Thursday, August 9, 2012

"Quick" 3 Ingredient Jam

It has been EXACTLY 5 months since I have posted anything here.  FIVE. MONTHS. Unbelievable! I started traveling for work the end of March and finished up the middle of May. I was home less than 2 weeks total in that time and, I've got to say, it ate my lunch. The traveling was great...Augusta, Georgia was lush and green; Seoul, South Korea was stunning and incredibly clean for a city of over 10 million people (not to mention some of the best food I've ever eaten); Kaiserslautern, Germany was like "old home week" and more fun than work should be (Thanks Rebecca!!) and Fayetteville, North Carolina was a nice finish to it all. Still, I marvel at folks who travel all the times for their jobs. I never fully unpacked in those two months, just washed clothes when I was home and packed them right back up. The experiences were enriching, the work fascinating, but home suffered, the garden almost unrecognizable by the time late May rolled around. After I reintroduced myself to my family (hey! remember me?), I started trying to fall back into the farm schedule while playing catch up with everything else. On top of it all, I was out at the ranch cooking 10+ days in June. Eventually the garden got planted, the house got pulled together a bit more and I got back to work on projects I have going on.
Lots of Spring rains led to a very dry Summer. We put in new water catchment tanks in the midst of all the traveling and they were soon full to overflowing. Thank goodness as I need it now to keep things alive. The fig tree took forever to put on figs and then, BAM, they began ripening faster than we could eat them! They are big and really tasty, maybe the best ever (I wonder if I say that every year). So out comes the stock pot and I make jam. I am a lazy jam maker, never using pectin or additives...just fruit, lemon juice and honey. And enough water to keep it from scorching. Here's how I do it.
Rinse your fruit well and then cut in large chunks. Place in a stock pot and add enough water to reach about halfway up the fruit. I used 8 cups halved figs and 2 1/2 cups water.
Add the juice of a lemon (about 3-4 Tablespoons) and turn the heat to medium. Begin to mash the fruit lightly to break it up.
Cook for a few hours, mashing the fruit up every now and then. It will get thicker as some of the water cooks off. It should have a slow bubble going on. Not really a full simmer, but some movement in the pot. I check on it every 30 minutes or so and give it a good stir, mashing up any larger pieces I see.
After it cooks down-today it was about 3 hours-I use my wand blender to make it smooth.
I don't know what I would do without a wand blender. I use it almost every day. I have a number of them that I use for different purposes. It is invaluable for making soap as it mixes the ingredients much better than I could by hand and brings the soap mixture to trace so very quickly (but that's another post, isn't it?).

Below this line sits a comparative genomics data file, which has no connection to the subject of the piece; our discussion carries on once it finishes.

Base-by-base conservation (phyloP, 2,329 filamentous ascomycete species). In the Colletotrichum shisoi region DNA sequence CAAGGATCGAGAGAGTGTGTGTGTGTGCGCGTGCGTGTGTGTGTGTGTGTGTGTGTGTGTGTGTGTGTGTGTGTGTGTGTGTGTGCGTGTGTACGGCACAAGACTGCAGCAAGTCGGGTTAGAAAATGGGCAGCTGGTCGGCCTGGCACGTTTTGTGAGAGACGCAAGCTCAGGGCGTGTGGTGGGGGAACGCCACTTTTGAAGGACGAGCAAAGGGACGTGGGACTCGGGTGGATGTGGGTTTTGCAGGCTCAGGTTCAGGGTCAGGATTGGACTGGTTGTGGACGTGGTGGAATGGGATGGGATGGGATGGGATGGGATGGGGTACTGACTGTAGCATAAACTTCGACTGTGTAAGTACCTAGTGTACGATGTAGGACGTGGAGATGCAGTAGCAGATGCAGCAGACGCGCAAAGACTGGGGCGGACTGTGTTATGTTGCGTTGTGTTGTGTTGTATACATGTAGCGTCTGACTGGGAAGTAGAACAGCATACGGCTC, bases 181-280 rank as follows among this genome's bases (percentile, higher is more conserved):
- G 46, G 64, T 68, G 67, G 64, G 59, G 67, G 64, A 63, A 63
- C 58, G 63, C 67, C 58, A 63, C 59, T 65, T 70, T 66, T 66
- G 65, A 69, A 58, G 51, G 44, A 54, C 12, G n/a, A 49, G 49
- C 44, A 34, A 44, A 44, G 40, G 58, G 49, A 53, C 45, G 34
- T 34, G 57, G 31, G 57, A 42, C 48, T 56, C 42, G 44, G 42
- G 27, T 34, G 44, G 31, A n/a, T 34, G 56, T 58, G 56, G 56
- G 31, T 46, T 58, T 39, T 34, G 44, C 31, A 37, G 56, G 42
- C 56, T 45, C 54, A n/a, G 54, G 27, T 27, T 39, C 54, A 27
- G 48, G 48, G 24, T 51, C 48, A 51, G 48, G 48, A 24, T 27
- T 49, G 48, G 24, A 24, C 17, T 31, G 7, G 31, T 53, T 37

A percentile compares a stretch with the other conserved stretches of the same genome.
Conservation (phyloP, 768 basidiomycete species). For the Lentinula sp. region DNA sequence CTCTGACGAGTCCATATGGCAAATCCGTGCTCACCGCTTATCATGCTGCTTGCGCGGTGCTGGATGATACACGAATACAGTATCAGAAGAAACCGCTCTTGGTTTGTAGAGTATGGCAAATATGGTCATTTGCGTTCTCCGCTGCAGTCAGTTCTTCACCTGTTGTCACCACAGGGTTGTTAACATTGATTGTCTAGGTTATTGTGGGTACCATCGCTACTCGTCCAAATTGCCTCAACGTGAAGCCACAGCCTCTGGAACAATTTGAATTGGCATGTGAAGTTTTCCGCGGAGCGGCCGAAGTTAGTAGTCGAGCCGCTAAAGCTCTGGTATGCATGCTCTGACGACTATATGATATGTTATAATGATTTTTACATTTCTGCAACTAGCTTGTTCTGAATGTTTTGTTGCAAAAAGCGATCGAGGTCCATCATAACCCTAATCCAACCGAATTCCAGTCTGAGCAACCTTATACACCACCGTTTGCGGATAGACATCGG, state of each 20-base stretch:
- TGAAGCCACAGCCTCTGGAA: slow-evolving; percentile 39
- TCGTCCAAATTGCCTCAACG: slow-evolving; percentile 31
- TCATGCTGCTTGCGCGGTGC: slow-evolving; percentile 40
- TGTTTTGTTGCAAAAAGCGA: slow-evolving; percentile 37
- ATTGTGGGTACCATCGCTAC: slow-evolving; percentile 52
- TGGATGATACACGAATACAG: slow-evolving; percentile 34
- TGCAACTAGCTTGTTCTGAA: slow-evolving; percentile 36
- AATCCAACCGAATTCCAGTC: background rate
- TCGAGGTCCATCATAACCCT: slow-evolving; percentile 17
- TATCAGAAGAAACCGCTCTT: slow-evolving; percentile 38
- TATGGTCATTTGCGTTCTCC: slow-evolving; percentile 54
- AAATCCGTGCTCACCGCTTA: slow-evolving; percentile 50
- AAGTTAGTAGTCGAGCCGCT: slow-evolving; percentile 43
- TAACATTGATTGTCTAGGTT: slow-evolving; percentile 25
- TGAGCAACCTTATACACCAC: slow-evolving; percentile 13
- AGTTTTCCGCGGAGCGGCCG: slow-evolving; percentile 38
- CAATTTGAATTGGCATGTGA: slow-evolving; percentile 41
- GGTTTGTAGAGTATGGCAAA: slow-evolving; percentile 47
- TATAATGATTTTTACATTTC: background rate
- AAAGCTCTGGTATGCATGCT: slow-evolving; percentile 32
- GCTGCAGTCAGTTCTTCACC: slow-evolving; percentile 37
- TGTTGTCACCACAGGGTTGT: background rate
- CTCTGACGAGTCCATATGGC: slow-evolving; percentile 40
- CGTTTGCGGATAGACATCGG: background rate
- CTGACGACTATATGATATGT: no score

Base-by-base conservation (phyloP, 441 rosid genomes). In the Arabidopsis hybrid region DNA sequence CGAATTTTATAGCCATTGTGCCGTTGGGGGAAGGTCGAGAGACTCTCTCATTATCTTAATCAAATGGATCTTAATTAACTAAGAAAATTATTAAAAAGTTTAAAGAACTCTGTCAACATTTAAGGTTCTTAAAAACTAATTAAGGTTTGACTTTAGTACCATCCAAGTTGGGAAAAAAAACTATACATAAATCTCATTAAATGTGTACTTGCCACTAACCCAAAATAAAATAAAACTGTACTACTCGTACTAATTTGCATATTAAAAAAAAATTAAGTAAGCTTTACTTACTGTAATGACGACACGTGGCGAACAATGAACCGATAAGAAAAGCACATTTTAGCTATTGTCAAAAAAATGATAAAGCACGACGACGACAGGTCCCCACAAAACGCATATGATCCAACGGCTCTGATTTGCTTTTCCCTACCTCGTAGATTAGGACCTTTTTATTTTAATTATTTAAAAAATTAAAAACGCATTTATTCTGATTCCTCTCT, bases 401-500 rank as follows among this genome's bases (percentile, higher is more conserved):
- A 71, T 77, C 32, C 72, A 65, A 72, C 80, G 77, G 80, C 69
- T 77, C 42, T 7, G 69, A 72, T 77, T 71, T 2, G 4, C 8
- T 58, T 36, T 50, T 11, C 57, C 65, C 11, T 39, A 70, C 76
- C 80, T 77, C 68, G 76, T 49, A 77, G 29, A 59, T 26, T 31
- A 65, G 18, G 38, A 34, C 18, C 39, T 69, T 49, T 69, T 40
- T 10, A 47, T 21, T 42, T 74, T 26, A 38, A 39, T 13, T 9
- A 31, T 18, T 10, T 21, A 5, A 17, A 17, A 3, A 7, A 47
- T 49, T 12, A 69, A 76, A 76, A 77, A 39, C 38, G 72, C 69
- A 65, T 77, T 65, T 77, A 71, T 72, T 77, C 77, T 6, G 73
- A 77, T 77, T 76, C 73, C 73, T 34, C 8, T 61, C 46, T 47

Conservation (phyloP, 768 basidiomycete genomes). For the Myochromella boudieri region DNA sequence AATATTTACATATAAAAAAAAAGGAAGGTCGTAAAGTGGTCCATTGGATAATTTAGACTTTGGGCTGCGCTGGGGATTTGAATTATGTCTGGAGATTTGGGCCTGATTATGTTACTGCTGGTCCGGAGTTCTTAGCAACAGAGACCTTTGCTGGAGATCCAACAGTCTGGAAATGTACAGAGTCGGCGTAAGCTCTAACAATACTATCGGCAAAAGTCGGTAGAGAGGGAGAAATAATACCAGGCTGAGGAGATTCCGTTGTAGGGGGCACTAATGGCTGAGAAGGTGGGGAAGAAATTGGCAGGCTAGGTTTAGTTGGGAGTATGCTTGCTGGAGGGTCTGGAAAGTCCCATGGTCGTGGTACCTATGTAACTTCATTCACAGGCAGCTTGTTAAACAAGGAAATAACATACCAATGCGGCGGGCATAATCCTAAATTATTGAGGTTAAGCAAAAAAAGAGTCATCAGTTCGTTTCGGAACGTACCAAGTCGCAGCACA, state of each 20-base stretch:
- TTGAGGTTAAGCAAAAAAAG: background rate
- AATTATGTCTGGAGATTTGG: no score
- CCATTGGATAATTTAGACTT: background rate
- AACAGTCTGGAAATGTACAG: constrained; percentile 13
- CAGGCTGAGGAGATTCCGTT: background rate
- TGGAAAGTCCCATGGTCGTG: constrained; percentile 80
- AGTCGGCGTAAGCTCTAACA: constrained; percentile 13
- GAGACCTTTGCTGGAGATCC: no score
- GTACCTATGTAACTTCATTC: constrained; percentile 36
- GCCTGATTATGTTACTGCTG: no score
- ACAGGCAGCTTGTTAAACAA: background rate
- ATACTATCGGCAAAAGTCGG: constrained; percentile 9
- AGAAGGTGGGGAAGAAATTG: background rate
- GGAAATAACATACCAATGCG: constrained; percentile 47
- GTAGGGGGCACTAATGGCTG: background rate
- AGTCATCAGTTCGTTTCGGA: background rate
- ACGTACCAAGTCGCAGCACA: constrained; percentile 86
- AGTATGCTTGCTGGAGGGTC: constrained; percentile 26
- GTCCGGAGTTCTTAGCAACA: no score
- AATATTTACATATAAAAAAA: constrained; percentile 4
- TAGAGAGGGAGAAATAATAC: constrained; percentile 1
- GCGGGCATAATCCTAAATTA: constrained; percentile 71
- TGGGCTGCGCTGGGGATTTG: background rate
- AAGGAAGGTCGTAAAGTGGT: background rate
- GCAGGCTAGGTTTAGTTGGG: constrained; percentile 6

If you want smooth jam, I can't imagine another tool so easy to use. You could always dump the hot fruit mixture into your blender and whiz it smooth, but that seems like more work and mess than I am up for (I told you I am a LAZY jam maker!).
Once it was smooth, I let it cook down even more...about 30 minutes for this batch. It spit and bubbled and I stirred it more frequently now. I was in the kitchen setting up the pot of water for the water bath and getting my jars and lids together. When it looked ready-not super runny and it would mound up on a spoon-I added the honey. For this batch, I used 1 1/4 cups of raw honey. You have to stir pretty consistently for a few minutes to incorporate it well. The color gets a bit darker. I don't cook it much beyond this as I don't want to negate the benefits of using raw honey.
I ladle the jam into clean jars and screw the lids on and place them in a pot of boiling water. When all the jars are in the pot, the water should be at least two inches above the lids. I cover the pot and keep it on a fast simmer (or slow boil) for 15 minutes. Then I remove the jars (with a jar lifter...a real handy kitchen tool if you can frequently) and place them on a clean kitchen towel to cool. They ping! as the jars cool and the lids suck in.
I've used this same recipe for peaches, plums, strawberries and it worked great for each.
This is my second batch of fig jam this month. I love using it for jam bars in the Fall. Shortbread crust with a thick layer of jam on top and then shortbread crumbs on top of the jam. Love. Maybe I'll get to post the recipe for jam bars sometime soon or maybe I'll wait until Fall...
And of course it is wonderful on toast, Scott's favorite use for it.

Have fun and SMILE!

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